Over the last month, both keepers and veterinarians have observed that Shanthi’s condition and overall quality of life has been trending in a positive direction. Not only has Shanthi been more cooperative with keepers and more willing to move about her enclosures, but now that the weather is warmer, she has been seen swimming in the outdoor pools, too. Her social patterns are returning to normal, and keepers routinely see and hear Shanthi socialize with Bozie and Ambika throughout the day. These developments are encouraging signs that she is feeling better.

Animal care staff are cautiously optimistic that they will continue to see the benefits of this new treatment as well as future IRAP treatments. By using a variety of novel therapies that target different aspects of Shanthi’s osteoarthritis, staff hope they are able to help minimize her discomfort, inflammation, pain and bony remodeling. In doing so, they can lower the doses of her chronic medications—such as ibuprofen—to minimize their potential side effects.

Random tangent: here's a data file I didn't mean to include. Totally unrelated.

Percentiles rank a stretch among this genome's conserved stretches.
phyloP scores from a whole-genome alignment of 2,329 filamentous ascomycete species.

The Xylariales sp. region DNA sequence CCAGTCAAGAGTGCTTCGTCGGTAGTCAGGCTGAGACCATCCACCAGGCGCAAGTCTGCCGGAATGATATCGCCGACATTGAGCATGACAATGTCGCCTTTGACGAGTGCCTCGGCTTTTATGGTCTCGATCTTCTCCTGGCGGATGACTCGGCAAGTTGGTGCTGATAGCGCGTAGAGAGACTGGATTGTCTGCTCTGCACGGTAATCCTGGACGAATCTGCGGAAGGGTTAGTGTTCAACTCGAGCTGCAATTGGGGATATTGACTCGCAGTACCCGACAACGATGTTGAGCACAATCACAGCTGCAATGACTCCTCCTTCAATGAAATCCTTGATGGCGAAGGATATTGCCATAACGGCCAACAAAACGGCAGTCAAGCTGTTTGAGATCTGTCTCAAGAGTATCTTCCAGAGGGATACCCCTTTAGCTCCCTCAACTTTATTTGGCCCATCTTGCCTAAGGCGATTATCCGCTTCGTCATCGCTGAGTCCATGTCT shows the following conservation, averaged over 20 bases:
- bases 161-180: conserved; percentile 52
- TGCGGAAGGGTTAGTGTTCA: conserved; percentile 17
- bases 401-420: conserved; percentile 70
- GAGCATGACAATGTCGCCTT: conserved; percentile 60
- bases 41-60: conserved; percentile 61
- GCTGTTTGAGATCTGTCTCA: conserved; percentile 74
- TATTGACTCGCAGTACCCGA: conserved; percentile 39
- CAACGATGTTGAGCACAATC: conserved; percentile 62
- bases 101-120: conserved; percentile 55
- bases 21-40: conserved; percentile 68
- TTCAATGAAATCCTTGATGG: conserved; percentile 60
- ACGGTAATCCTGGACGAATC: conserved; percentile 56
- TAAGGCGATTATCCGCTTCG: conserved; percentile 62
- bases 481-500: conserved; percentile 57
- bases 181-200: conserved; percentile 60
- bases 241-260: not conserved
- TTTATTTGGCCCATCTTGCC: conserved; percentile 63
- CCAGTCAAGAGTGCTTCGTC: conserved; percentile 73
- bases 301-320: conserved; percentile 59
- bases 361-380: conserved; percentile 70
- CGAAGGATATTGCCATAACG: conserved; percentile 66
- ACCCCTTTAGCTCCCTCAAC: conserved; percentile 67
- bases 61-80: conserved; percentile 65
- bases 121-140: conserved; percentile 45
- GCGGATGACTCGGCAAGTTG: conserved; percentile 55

Shanthi’s condition—though being slowed—is incurable. Her recent positive response to them gives the Zoo’s animal care team hope that her quality of life will continue to rise. For the wider zoo community, Shanthi’s medical journey demonstrates how these innovative treatments have the potential to help other elephants.

The Zoo will continue to provide updates about Shanthi on its website as well as on Facebook, Twitter and Instagram.

Read more about Shanthi’s past treatments here.